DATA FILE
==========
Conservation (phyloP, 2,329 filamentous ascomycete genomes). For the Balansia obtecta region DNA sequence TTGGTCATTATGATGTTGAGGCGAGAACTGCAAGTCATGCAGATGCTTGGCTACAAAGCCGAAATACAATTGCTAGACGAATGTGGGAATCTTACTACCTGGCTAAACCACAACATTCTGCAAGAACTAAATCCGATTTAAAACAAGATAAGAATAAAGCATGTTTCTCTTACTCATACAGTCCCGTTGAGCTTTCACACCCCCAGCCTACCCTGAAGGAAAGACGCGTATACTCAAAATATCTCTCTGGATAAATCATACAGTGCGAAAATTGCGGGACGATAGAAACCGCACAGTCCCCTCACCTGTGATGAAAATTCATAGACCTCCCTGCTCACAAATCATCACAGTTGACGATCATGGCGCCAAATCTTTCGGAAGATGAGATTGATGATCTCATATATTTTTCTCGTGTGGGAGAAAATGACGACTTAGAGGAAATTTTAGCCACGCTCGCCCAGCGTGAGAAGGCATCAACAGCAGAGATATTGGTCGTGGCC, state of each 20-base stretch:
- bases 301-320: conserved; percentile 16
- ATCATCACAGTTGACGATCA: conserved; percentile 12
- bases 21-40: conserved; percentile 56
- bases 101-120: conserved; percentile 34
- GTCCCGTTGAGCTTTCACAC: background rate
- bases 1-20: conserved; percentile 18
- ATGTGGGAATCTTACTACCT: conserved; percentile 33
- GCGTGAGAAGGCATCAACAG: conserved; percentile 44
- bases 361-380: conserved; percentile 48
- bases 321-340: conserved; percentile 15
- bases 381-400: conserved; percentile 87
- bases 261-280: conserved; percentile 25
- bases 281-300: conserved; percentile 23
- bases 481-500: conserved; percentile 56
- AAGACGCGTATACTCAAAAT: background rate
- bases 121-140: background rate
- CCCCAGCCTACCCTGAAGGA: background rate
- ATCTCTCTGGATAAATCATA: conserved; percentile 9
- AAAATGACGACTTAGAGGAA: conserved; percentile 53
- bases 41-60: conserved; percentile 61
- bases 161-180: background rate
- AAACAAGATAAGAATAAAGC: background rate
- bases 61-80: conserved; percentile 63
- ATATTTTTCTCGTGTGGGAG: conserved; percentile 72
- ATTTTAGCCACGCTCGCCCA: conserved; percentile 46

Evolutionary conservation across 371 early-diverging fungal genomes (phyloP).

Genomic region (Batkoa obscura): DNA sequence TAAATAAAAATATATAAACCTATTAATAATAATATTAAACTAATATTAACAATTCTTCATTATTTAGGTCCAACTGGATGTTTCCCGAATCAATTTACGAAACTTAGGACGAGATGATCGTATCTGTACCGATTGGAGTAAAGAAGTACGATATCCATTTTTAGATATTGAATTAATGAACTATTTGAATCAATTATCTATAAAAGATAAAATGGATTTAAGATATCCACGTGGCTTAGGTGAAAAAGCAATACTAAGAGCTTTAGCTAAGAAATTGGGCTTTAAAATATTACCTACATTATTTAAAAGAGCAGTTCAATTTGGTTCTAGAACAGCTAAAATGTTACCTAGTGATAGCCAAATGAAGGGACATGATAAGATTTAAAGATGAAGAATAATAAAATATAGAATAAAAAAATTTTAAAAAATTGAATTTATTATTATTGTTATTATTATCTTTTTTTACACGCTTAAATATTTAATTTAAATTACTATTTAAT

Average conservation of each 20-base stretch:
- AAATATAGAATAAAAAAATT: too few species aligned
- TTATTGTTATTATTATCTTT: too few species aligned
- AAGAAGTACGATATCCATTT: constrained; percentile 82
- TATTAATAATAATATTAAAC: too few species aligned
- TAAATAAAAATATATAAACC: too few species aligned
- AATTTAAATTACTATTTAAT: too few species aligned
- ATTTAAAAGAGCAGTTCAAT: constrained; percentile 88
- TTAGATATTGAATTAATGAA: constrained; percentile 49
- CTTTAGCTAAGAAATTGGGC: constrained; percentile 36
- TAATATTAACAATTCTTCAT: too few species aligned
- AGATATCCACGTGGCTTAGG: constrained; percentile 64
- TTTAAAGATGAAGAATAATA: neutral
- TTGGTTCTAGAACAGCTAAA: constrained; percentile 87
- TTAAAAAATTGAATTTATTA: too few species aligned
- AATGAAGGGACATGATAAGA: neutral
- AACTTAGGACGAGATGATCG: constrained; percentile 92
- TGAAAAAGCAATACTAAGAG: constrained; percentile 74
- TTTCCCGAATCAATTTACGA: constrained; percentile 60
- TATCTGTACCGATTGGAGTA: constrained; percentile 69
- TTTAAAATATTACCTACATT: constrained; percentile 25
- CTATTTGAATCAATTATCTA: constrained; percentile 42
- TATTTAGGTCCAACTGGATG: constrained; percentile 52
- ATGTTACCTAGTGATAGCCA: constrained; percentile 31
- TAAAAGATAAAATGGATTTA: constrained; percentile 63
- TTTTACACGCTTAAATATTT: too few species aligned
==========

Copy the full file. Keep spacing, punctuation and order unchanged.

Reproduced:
Conservation (phyloP, 2,329 filamentous ascomycete genomes). For the Balansia obtecta region DNA sequence TTGGTCATTATGATGTTGAGGCGAGAACTGCAAGTCATGCAGATGCTTGGCTACAAAGCCGAAATACAATTGCTAGACGAATGTGGGAATCTTACTACCTGGCTAAACCACAACATTCTGCAAGAACTAAATCCGATTTAAAACAAGATAAGAATAAAGCATGTTTCTCTTACTCATACAGTCCCGTTGAGCTTTCACACCCCCAGCCTACCCTGAAGGAAAGACGCGTATACTCAAAATATCTCTCTGGATAAATCATACAGTGCGAAAATTGCGGGACGATAGAAACCGCACAGTCCCCTCACCTGTGATGAAAATTCATAGACCTCCCTGCTCACAAATCATCACAGTTGACGATCATGGCGCCAAATCTTTCGGAAGATGAGATTGATGATCTCATATATTTTTCTCGTGTGGGAGAAAATGACGACTTAGAGGAAATTTTAGCCACGCTCGCCCAGCGTGAGAAGGCATCAACAGCAGAGATATTGGTCGTGGCC, state of each 20-base stretch:
- bases 301-320: conserved; percentile 16
- ATCATCACAGTTGACGATCA: conserved; percentile 12
- bases 21-40: conserved; percentile 56
- bases 101-120: conserved; percentile 34
- GTCCCGTTGAGCTTTCACAC: background rate
- bases 1-20: conserved; percentile 18
- ATGTGGGAATCTTACTACCT: conserved; percentile 33
- GCGTGAGAAGGCATCAACAG: conserved; percentile 44
- bases 361-380: conserved; percentile 48
- bases 321-340: conserved; percentile 15
- bases 381-400: conserved; percentile 87
- bases 261-280: conserved; percentile 25
- bases 281-300: conserved; percentile 23
- bases 481-500: conserved; percentile 56
- AAGACGCGTATACTCAAAAT: background rate
- bases 121-140: background rate
- CCCCAGCCTACCCTGAAGGA: background rate
- ATCTCTCTGGATAAATCATA: conserved; percentile 9
- AAAATGACGACTTAGAGGAA: conserved; percentile 53
- bases 41-60: conserved; percentile 61
- bases 161-180: background rate
- AAACAAGATAAGAATAAAGC: background rate
- bases 61-80: conserved; percentile 63
- ATATTTTTCTCGTGTGGGAG: conserved; percentile 72
- ATTTTAGCCACGCTCGCCCA: conserved; percentile 46

Evolutionary conservation across 371 early-diverging fungal genomes (phyloP).

Genomic region (Batkoa obscura): DNA sequence TAAATAAAAATATATAAACCTATTAATAATAATATTAAACTAATATTAACAATTCTTCATTATTTAGGTCCAACTGGATGTTTCCCGAATCAATTTACGAAACTTAGGACGAGATGATCGTATCTGTACCGATTGGAGTAAAGAAGTACGATATCCATTTTTAGATATTGAATTAATGAACTATTTGAATCAATTATCTATAAAAGATAAAATGGATTTAAGATATCCACGTGGCTTAGGTGAAAAAGCAATACTAAGAGCTTTAGCTAAGAAATTGGGCTTTAAAATATTACCTACATTATTTAAAAGAGCAGTTCAATTTGGTTCTAGAACAGCTAAAATGTTACCTAGTGATAGCCAAATGAAGGGACATGATAAGATTTAAAGATGAAGAATAATAAAATATAGAATAAAAAAATTTTAAAAAATTGAATTTATTATTATTGTTATTATTATCTTTTTTTACACGCTTAAATATTTAATTTAAATTACTATTTAAT

Average conservation of each 20-base stretch:
- AAATATAGAATAAAAAAATT: too few species aligned
- TTATTGTTATTATTATCTTT: too few species aligned
- AAGAAGTACGATATCCATTT: constrained; percentile 82
- TATTAATAATAATATTAAAC: too few species aligned
- TAAATAAAAATATATAAACC: too few species aligned
- AATTTAAATTACTATTTAAT: too few species aligned
- ATTTAAAAGAGCAGTTCAAT: constrained; percentile 88
- TTAGATATTGAATTAATGAA: constrained; percentile 49
- CTTTAGCTAAGAAATTGGGC: constrained; percentile 36
- TAATATTAACAATTCTTCAT: too few species aligned
- AGATATCCACGTGGCTTAGG: constrained; percentile 64
- TTTAAAGATGAAGAATAATA: neutral
- TTGGTTCTAGAACAGCTAAA: constrained; percentile 87
- TTAAAAAATTGAATTTATTA: too few species aligned
- AATGAAGGGACATGATAAGA: neutral
- AACTTAGGACGAGATGATCG: constrained; percentile 92
- TGAAAAAGCAATACTAAGAG: constrained; percentile 74
- TTTCCCGAATCAATTTACGA: constrained; percentile 60
- TATCTGTACCGATTGGAGTA: constrained; percentile 69
- TTTAAAATATTACCTACATT: constrained; percentile 25
- CTATTTGAATCAATTATCTA: constrained; percentile 42
- TATTTAGGTCCAACTGGATG: constrained; percentile 52
- ATGTTACCTAGTGATAGCCA: constrained; percentile 31
- TAAAAGATAAAATGGATTTA: constrained; percentile 63
- TTTTACACGCTTAAATATTT: too few species aligned